My second reason for becoming more of a part of the Jewish people is for the sake of those who were killed. The philosopher Emile Fackenheim said: The eleventh commandment is, Thou shalt not grant Hitler a posthumous victory. He meant that Hitler was dead, but if the Jewish people does not go on, Hitler will have won the victory closest to his evil and insane mind. I think about the Jewish people killed in the camps and the towns like Jedwabne, and I feel kinship to them, they’re all on the left side of my chart, and I want to do something for them. They were people, just trying to cope with the stress of everyday life, just shopping and babysitting and walking to the park and having a picnic, and they were killed for no reason. And I want to do something for them, because they were my kin, not just the people with a last name that I recognize but all of them, every child who was murdered, every grandmother that was executed.
I’m asking you on this sacred day to think about your Jewishness,
To act on your Jewishness
To understand your Jewishness.
And if some cynic or nudnik in your life asks you,
Why are you doing that?
You don’t have to show them a chart about how you’re related by blood and adoption and ritual and friendship to other Jewish people
You don’t have to give a sermon about how evil people killed six million of your relatives because they could
Just say: I’m doing it because I can
a way, its too bad, because the truth is usually more interesting than the idealized version presented to children. That’s okay, as long as the children grow up and learn the truth when they’re older. The problem comes when we never learn the truth later on and never gain the understanding that the truth could give us.
So tonight, I’m going to teach you something I bet you don’t know about American history on an adult level, and then I’m going to teach you something I bet you don’t know about Judaism on the same issue on an adult level, and then I’m going to tell you what I think an adult understanding on this topic can mean to our lives. And I’m going to try to show you how being a hacham , a wise child who asks questions and learns, is better than remaining a tam, a simple adult who never moves beyond a child’s understanding.
All of us, when we were children, learned about the American Revolution. We learned that great men, like Patrick Henry, roused their generation to a courageous rebellion against tyranny.
All of us can repeat one of the most famous lines in American history, Give me liberty or give me death!
We picture Patrick Henry rising in the Virginia Convention and defiantly risking his life. We read the speech he gave, filled with references to the British tyrants and how they have enslaved the Colonial Americans. Since they live under this slavery, they have no choice but to rise up and make war against the tyrants.
I started to wonder why Patrick Henry would speak about slavery. Taxation without representation is unfair, I agree, but it’s not slavery . Slavery means that one person owns, literally owns another human being and controls everything he or she does.
So I began to read. I read adult books about early American history. I quickly realized that I had been simple, that I had always had a child’s understanding of Patrick Henry and that famous speech. First, I found that Patrick Henry never spoke the words attributed to him. Other people wrote that speech long after he was dead. They wrote those words decades later when slavery had become the issue in American debate.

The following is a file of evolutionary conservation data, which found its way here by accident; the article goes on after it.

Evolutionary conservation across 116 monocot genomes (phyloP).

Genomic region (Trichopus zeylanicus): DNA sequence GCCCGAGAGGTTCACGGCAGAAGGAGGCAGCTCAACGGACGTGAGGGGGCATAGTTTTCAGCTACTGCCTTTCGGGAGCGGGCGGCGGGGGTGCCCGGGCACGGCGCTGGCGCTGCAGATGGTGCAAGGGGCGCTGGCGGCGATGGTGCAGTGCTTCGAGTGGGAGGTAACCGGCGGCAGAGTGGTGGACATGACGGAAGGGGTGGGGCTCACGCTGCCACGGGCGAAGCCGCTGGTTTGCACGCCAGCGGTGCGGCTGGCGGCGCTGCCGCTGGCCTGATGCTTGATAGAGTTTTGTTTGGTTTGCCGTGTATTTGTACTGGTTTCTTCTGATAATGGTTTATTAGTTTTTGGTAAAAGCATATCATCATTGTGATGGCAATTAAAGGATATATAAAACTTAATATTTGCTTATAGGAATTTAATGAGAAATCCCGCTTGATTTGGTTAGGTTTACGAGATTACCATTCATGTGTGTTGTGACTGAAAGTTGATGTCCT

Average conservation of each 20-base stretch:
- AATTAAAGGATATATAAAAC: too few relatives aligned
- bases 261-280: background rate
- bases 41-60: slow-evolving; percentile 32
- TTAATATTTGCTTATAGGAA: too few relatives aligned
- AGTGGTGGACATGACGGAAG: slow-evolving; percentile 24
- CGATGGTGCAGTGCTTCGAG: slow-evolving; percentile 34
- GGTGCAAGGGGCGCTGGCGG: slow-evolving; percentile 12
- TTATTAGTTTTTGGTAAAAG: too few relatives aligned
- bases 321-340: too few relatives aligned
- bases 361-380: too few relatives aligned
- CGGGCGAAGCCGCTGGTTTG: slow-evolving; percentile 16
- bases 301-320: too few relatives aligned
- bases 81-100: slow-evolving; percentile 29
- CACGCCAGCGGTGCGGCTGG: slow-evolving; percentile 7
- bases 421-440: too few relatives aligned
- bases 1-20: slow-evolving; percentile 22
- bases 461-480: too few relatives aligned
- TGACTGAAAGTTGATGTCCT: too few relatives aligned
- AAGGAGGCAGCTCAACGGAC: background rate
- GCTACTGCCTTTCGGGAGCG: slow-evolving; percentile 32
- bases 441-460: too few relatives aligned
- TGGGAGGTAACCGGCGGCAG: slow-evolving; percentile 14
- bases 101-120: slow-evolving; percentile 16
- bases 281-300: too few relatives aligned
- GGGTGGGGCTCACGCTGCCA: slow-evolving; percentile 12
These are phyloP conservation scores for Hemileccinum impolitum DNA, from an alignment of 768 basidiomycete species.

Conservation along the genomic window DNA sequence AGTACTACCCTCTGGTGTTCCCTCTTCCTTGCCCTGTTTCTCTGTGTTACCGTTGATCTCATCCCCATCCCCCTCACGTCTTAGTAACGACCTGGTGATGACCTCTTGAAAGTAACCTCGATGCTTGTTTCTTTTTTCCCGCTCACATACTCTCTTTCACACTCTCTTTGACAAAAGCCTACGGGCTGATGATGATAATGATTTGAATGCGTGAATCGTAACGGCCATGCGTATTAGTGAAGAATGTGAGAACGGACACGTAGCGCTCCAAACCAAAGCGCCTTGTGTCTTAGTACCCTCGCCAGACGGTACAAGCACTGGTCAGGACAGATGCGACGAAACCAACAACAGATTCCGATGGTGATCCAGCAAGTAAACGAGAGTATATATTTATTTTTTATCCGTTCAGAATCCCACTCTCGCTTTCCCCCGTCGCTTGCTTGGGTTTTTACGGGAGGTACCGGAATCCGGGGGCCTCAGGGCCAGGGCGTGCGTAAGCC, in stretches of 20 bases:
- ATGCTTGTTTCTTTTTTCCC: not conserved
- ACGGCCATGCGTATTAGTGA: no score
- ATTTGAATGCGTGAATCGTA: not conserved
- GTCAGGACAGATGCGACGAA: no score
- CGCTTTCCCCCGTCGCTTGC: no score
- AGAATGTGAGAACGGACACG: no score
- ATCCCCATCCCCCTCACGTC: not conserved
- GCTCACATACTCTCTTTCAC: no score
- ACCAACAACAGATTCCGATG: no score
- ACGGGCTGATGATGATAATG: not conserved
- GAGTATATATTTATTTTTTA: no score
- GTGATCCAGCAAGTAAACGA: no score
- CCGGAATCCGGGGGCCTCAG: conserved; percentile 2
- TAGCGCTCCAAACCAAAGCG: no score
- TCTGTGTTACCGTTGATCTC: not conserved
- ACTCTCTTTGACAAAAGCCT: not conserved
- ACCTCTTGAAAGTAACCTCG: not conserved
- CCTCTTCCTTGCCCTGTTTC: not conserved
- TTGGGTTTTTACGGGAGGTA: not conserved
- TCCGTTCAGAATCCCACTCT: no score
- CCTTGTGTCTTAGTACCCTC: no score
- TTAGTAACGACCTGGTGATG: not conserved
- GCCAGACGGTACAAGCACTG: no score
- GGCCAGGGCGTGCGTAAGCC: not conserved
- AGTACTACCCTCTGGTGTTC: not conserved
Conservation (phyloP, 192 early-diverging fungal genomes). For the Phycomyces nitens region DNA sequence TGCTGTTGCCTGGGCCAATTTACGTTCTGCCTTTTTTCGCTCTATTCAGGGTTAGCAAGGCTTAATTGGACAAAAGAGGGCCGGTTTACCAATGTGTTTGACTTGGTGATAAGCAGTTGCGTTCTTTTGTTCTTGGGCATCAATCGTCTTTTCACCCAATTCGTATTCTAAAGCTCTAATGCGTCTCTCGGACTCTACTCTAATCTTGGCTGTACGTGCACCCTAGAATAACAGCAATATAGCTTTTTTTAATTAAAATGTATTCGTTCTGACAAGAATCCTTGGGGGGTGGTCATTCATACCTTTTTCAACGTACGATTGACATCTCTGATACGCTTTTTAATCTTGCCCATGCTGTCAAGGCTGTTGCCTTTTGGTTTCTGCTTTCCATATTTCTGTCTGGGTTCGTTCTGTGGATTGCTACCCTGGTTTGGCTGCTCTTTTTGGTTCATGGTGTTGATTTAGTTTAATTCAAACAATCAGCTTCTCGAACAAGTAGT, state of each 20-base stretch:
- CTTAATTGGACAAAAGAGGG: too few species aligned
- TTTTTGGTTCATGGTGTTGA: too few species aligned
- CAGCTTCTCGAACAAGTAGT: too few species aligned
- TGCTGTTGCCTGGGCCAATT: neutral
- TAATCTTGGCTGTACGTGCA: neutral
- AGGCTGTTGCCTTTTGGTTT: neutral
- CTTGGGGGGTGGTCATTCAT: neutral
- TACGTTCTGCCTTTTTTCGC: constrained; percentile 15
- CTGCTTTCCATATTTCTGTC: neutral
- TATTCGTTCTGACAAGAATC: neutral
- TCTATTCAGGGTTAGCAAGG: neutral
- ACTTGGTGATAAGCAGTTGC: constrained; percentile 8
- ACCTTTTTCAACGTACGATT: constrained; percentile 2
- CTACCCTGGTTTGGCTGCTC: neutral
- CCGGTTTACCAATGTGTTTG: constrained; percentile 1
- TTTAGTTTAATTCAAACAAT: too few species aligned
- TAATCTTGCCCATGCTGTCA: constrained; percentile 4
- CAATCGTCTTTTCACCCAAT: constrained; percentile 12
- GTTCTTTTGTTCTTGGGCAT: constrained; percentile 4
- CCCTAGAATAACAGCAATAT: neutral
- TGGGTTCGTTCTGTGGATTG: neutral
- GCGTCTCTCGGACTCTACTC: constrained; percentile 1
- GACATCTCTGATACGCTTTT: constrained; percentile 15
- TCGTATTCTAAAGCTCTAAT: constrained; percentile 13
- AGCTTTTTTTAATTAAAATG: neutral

Second, I found that Patrick Henry had risen that famous day out of fear of the British not because they were enslaving anyone but because they wanted to free the slaves of people like Patrick Henry. He was ready to go to war to stop the British from fleeing his slaves. Give me liberty or give me death? More like, Give me the freedom to enslave others or give me death!
One of the generally unknown stories about the American Revolution is that the British offered freedom to all slaves who would join their side and that a huge number of slaves ran away from their white masters to find freedom with the British. Between 80,000 and 100,000 slaves left their plantations during the war. One was Ralph Henry, owned by Patrick Henry. Another was Henry Washington, slave of George Washington. Thirty slaves ran away from Thomas Jefferson’s Monticello. Two-thirds of the slaves in South Carolina ran away.
Give me liberty or give me death? Tens of thousands of slaves ran away to gain their liberty.
Even as a child, I always knew that the Founding Fathers of my beloved America were slave-owners. But I thought that in their time, everyone accepted slavery as moral. Now I learned that the supposedly evil British had exposed the hypocrisy of people who shouted about liberty while owning other people, that the British freed tens of thousands of slaves almost a century before Abraham Lincoln. Slavery was not considered moral by the British and was not accepted as a fact of life by the slaves themselves.
Colonel Patrick Henry went so far as to order patrols to keep Virginia slaves from accepting the British offer of freedom to those who would join their side. Henry knew the moral contradiction and explicitly admitted that slavery was horrible. But he was willing to fight to the death to keep his slaves.